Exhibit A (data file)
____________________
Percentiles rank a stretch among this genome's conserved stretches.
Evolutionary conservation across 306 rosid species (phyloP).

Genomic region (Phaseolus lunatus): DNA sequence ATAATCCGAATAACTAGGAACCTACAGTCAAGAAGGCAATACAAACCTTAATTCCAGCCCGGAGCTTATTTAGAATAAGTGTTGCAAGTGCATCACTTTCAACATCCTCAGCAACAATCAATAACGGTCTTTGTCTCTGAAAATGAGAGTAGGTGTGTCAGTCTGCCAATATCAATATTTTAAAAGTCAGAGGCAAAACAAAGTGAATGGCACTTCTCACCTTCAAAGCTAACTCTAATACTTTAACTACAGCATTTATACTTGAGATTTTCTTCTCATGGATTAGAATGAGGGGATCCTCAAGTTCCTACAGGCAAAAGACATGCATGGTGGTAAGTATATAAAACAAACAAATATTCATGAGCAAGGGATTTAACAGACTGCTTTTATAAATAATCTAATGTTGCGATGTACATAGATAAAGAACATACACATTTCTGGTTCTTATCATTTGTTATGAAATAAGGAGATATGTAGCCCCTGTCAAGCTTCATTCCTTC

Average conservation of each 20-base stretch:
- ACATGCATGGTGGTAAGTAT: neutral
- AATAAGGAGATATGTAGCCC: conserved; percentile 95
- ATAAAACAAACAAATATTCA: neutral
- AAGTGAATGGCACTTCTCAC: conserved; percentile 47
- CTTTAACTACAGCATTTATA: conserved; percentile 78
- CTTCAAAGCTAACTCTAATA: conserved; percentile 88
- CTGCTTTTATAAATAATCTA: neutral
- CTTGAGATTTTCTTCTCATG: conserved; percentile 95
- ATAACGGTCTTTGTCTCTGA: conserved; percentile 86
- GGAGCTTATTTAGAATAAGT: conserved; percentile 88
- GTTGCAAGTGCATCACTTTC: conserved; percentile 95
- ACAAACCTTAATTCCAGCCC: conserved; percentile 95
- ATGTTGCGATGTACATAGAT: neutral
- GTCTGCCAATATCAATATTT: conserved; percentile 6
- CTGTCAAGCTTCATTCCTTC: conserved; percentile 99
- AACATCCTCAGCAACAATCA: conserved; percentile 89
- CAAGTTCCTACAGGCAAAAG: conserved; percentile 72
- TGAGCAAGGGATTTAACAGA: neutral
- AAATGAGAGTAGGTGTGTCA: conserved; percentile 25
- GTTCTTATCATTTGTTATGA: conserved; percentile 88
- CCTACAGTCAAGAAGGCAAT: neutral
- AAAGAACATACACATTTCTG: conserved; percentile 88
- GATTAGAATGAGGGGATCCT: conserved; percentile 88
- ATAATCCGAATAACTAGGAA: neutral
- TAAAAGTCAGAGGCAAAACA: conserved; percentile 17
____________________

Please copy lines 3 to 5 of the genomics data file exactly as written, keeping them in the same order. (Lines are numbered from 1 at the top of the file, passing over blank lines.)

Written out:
Genomic region (Phaseolus lunatus): DNA sequence ATAATCCGAATAACTAGGAACCTACAGTCAAGAAGGCAATACAAACCTTAATTCCAGCCCGGAGCTTATTTAGAATAAGTGTTGCAAGTGCATCACTTTCAACATCCTCAGCAACAATCAATAACGGTCTTTGTCTCTGAAAATGAGAGTAGGTGTGTCAGTCTGCCAATATCAATATTTTAAAAGTCAGAGGCAAAACAAAGTGAATGGCACTTCTCACCTTCAAAGCTAACTCTAATACTTTAACTACAGCATTTATACTTGAGATTTTCTTCTCATGGATTAGAATGAGGGGATCCTCAAGTTCCTACAGGCAAAAGACATGCATGGTGGTAAGTATATAAAACAAACAAATATTCATGAGCAAGGGATTTAACAGACTGCTTTTATAAATAATCTAATGTTGCGATGTACATAGATAAAGAACATACACATTTCTGGTTCTTATCATTTGTTATGAAATAAGGAGATATGTAGCCCCTGTCAAGCTTCATTCCTTC

Average conservation of each 20-base stretch:
- ACATGCATGGTGGTAAGTAT: neutral